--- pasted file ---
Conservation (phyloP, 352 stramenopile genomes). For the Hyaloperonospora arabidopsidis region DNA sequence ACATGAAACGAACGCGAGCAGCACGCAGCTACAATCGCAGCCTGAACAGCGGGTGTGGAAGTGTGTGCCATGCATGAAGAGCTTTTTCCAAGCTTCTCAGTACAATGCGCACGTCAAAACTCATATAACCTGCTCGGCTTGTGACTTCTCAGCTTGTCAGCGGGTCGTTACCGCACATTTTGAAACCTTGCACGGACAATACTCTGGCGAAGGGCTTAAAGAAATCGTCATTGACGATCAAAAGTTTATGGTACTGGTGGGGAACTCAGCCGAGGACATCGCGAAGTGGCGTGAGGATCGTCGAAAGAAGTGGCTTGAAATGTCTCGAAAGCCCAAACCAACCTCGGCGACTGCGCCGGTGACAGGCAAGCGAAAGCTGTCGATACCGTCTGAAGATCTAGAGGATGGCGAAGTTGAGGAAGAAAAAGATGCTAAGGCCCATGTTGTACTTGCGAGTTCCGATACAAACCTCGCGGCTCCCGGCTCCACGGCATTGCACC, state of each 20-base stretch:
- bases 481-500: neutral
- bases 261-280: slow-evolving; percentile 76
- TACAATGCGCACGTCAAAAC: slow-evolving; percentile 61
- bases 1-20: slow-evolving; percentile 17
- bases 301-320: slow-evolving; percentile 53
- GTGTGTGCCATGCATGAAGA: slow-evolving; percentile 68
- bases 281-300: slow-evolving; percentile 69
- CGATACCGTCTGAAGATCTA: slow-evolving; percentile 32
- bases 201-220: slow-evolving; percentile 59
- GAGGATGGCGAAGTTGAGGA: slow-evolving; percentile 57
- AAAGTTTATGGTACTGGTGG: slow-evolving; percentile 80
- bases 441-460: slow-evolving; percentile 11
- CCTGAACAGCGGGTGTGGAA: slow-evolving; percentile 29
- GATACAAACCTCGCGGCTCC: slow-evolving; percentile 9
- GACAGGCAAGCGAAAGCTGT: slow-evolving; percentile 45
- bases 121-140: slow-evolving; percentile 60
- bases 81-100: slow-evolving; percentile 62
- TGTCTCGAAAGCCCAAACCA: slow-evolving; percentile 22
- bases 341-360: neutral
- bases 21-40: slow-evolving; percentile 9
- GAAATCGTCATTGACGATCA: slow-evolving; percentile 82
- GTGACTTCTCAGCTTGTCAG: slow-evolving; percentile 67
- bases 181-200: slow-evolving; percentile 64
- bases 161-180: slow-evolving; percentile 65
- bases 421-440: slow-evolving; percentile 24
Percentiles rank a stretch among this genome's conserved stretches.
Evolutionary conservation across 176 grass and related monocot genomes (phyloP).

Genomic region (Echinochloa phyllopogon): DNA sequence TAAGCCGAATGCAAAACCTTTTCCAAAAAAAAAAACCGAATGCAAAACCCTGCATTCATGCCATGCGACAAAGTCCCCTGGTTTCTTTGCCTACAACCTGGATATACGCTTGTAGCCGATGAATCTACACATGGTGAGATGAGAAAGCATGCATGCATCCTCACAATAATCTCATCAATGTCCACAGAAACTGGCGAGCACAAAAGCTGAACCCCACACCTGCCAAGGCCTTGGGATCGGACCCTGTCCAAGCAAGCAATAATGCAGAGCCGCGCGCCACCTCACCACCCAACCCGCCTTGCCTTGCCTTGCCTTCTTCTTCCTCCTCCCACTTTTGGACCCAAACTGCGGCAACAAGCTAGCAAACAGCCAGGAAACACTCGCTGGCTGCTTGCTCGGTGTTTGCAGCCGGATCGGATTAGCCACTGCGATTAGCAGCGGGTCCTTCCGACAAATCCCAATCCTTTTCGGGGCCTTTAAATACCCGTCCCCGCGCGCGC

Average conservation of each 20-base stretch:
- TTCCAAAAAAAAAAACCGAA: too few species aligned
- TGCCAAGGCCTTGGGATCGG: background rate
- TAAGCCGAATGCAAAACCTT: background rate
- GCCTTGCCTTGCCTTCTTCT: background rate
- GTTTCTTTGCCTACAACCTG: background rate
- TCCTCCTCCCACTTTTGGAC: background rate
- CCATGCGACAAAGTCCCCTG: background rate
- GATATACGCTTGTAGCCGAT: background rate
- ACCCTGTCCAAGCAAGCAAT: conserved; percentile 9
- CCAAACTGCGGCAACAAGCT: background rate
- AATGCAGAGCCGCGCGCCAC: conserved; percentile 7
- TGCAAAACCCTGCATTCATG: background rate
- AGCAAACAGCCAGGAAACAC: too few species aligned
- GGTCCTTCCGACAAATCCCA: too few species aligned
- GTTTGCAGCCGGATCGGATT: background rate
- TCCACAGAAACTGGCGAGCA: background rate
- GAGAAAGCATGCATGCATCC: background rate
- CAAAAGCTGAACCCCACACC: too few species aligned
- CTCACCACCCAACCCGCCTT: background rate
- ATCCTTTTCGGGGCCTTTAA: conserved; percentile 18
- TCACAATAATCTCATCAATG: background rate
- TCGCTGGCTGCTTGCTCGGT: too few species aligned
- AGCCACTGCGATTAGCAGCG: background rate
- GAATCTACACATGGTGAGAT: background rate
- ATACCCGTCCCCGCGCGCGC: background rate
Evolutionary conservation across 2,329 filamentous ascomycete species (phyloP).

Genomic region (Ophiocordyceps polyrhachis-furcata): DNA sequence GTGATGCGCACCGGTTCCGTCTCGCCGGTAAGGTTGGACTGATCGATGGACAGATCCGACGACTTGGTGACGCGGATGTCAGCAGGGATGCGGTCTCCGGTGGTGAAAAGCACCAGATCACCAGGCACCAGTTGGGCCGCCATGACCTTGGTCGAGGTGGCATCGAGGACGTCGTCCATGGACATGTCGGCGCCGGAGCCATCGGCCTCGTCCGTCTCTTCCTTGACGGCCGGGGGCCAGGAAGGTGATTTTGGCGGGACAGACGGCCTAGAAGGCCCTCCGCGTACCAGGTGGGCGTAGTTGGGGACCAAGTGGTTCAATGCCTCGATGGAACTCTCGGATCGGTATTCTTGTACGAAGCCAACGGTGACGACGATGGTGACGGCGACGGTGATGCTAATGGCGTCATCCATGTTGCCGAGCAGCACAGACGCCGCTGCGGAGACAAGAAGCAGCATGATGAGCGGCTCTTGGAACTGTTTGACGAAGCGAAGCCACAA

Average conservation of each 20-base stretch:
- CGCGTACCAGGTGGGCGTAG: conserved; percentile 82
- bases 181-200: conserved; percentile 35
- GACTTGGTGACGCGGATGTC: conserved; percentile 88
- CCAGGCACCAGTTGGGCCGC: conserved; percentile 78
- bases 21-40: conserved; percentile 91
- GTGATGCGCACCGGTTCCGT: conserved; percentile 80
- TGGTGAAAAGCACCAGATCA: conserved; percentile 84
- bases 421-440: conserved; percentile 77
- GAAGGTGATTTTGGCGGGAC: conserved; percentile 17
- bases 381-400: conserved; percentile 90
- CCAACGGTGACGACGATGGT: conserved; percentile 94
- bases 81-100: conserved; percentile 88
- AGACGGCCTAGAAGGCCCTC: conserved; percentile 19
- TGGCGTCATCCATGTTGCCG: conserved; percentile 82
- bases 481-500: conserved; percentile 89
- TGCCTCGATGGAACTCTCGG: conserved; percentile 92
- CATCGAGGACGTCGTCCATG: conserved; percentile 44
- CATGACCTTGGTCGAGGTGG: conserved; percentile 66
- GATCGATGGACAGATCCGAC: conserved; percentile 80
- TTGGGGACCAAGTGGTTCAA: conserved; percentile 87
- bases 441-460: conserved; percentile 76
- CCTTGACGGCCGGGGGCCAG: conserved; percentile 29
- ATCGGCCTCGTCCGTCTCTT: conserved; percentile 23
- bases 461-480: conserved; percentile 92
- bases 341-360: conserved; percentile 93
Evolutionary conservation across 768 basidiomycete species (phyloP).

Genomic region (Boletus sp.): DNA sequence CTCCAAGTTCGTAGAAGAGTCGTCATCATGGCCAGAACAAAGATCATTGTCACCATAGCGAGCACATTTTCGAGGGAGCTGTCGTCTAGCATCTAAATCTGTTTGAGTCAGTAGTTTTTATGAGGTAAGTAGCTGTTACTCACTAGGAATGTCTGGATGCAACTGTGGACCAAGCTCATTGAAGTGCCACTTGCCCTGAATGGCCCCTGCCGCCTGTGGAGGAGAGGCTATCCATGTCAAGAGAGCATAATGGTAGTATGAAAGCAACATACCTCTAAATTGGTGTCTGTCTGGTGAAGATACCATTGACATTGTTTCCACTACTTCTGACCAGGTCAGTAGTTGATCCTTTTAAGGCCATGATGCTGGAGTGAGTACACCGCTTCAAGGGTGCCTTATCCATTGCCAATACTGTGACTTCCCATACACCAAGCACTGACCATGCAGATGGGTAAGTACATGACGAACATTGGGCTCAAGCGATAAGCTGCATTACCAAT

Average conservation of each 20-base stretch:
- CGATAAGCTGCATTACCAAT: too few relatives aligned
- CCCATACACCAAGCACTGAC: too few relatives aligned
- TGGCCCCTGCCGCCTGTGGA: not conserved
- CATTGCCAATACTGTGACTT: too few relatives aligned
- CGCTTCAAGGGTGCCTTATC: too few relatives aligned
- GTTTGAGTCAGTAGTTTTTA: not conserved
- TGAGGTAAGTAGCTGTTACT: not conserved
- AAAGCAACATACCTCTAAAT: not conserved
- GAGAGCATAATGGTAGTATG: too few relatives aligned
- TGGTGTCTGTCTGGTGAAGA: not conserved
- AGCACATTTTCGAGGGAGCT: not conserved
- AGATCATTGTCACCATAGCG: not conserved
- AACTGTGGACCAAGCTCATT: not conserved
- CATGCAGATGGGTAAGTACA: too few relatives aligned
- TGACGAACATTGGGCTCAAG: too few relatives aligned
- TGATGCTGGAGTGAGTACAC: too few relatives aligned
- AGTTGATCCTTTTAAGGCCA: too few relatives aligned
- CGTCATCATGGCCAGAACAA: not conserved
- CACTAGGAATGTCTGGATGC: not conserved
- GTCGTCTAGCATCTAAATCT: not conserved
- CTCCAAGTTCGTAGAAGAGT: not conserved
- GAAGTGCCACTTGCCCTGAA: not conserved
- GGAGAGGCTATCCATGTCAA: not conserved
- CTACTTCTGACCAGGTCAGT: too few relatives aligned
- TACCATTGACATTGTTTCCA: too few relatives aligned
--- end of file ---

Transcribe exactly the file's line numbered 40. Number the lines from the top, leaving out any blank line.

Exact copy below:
- CCAAACTGCGGCAACAAGCT: background rate